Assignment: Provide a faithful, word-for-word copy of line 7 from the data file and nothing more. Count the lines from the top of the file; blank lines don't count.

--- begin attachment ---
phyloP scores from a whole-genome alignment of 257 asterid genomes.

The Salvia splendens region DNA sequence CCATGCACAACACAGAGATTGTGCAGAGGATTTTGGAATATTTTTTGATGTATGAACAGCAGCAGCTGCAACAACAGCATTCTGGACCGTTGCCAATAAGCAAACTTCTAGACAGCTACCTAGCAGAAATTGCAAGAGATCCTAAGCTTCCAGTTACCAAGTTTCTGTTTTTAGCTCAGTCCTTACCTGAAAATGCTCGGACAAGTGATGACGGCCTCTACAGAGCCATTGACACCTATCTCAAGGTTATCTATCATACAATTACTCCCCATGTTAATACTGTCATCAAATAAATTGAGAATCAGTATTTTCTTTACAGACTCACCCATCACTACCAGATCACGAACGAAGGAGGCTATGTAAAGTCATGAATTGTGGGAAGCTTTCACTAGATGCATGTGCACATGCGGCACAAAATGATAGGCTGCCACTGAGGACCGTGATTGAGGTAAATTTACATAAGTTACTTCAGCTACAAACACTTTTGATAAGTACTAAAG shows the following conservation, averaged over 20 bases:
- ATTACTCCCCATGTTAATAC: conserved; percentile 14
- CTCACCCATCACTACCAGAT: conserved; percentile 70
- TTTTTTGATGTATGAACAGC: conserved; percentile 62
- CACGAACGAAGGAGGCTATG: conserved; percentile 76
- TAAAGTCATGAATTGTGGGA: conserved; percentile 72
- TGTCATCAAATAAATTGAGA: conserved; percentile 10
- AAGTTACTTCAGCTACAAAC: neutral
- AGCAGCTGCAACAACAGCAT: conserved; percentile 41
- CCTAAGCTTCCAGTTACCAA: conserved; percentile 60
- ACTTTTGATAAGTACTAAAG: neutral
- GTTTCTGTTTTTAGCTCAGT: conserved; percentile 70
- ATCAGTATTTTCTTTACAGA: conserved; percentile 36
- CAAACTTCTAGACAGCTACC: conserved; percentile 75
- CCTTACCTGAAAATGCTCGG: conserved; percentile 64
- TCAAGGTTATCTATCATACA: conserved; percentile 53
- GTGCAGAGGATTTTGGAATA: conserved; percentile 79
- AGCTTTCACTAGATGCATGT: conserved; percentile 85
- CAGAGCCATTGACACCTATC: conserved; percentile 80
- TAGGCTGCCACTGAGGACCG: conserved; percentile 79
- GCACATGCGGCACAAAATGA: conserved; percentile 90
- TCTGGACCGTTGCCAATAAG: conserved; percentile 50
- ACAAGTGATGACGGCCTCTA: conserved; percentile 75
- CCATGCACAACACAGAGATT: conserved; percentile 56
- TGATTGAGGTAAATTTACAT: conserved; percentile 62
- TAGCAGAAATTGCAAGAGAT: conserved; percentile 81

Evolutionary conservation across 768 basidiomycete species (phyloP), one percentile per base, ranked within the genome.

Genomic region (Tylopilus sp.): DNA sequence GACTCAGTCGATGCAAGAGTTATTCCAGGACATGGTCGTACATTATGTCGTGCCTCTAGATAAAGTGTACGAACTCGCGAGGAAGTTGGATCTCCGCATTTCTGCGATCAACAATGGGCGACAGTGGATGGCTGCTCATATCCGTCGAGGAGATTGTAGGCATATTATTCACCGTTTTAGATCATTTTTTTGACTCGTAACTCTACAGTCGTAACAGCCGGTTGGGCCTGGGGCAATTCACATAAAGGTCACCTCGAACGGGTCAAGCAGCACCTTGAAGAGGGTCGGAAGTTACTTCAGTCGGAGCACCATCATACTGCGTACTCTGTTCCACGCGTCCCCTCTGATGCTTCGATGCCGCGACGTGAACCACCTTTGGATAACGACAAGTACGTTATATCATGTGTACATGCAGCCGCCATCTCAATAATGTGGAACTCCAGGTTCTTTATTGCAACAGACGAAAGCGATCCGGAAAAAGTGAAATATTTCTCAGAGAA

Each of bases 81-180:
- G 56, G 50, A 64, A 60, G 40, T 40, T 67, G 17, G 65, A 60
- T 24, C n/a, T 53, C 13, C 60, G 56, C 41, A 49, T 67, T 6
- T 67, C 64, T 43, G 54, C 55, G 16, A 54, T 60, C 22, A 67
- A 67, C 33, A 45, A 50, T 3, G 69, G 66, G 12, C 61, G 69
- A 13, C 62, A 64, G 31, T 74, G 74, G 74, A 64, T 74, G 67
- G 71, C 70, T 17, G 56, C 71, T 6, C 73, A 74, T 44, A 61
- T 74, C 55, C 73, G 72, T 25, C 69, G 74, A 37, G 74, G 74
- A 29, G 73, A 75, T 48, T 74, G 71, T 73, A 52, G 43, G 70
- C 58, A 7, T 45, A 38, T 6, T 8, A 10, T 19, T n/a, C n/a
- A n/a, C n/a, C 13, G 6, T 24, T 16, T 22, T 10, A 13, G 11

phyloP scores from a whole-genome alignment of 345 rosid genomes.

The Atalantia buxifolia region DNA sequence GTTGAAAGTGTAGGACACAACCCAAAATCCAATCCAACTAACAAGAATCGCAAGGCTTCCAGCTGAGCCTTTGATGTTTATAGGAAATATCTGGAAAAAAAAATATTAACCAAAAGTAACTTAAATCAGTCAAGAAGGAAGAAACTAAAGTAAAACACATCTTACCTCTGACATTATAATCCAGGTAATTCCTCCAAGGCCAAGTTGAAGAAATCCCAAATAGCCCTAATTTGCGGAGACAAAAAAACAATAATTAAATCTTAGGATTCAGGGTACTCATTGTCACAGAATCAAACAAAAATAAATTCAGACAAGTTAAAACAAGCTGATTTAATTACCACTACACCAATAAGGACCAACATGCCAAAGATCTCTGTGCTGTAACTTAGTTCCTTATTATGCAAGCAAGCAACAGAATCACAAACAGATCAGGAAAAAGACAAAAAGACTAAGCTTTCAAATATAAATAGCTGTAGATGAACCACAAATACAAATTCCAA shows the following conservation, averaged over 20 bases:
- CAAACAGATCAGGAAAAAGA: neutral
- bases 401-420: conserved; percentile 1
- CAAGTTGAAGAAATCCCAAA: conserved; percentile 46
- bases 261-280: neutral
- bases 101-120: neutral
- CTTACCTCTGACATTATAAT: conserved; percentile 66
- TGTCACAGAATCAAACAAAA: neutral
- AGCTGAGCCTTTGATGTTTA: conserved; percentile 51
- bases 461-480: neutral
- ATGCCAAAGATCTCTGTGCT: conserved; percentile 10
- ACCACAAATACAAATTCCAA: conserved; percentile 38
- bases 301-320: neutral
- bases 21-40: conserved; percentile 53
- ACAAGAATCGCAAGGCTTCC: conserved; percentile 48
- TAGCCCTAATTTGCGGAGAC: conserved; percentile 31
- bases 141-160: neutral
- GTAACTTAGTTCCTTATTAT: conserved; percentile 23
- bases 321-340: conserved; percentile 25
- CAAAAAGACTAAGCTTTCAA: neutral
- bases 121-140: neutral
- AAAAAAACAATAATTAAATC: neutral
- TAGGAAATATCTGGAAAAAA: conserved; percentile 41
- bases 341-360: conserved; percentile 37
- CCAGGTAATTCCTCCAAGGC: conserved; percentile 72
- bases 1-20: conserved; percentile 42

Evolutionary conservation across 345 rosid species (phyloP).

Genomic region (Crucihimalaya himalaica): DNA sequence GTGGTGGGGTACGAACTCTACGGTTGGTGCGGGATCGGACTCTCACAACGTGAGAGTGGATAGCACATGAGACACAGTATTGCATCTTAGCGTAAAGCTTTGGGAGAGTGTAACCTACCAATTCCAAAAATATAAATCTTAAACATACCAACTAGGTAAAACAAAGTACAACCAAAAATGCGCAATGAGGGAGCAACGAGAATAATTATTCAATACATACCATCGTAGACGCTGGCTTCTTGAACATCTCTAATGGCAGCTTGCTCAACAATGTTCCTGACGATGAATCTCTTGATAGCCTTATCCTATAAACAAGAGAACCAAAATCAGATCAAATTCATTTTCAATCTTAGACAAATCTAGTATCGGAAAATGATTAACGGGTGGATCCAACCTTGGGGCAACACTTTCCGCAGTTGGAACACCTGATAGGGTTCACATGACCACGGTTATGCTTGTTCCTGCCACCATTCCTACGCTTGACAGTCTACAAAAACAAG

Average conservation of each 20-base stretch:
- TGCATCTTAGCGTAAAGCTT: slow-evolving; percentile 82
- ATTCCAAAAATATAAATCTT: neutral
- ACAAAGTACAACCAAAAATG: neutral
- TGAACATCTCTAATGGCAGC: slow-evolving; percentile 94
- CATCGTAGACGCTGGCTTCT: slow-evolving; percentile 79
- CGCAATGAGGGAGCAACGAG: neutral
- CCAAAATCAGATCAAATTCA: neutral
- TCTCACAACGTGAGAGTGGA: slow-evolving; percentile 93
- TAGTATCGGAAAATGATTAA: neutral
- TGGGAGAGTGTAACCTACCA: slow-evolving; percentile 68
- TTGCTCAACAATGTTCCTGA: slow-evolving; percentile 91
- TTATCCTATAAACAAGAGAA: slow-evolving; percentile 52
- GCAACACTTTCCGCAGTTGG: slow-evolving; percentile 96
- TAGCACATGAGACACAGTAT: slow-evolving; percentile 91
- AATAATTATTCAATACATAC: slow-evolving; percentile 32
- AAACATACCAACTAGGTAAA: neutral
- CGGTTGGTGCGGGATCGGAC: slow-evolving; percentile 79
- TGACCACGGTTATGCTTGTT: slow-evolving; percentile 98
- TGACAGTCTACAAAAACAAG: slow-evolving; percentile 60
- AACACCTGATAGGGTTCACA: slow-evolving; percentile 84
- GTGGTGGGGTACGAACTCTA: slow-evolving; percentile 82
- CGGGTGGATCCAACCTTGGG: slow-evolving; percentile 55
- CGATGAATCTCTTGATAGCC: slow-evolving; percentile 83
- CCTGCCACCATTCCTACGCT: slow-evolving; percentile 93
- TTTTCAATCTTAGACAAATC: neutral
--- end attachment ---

- TAAAGTCATGAATTGTGGGA: conserved; percentile 72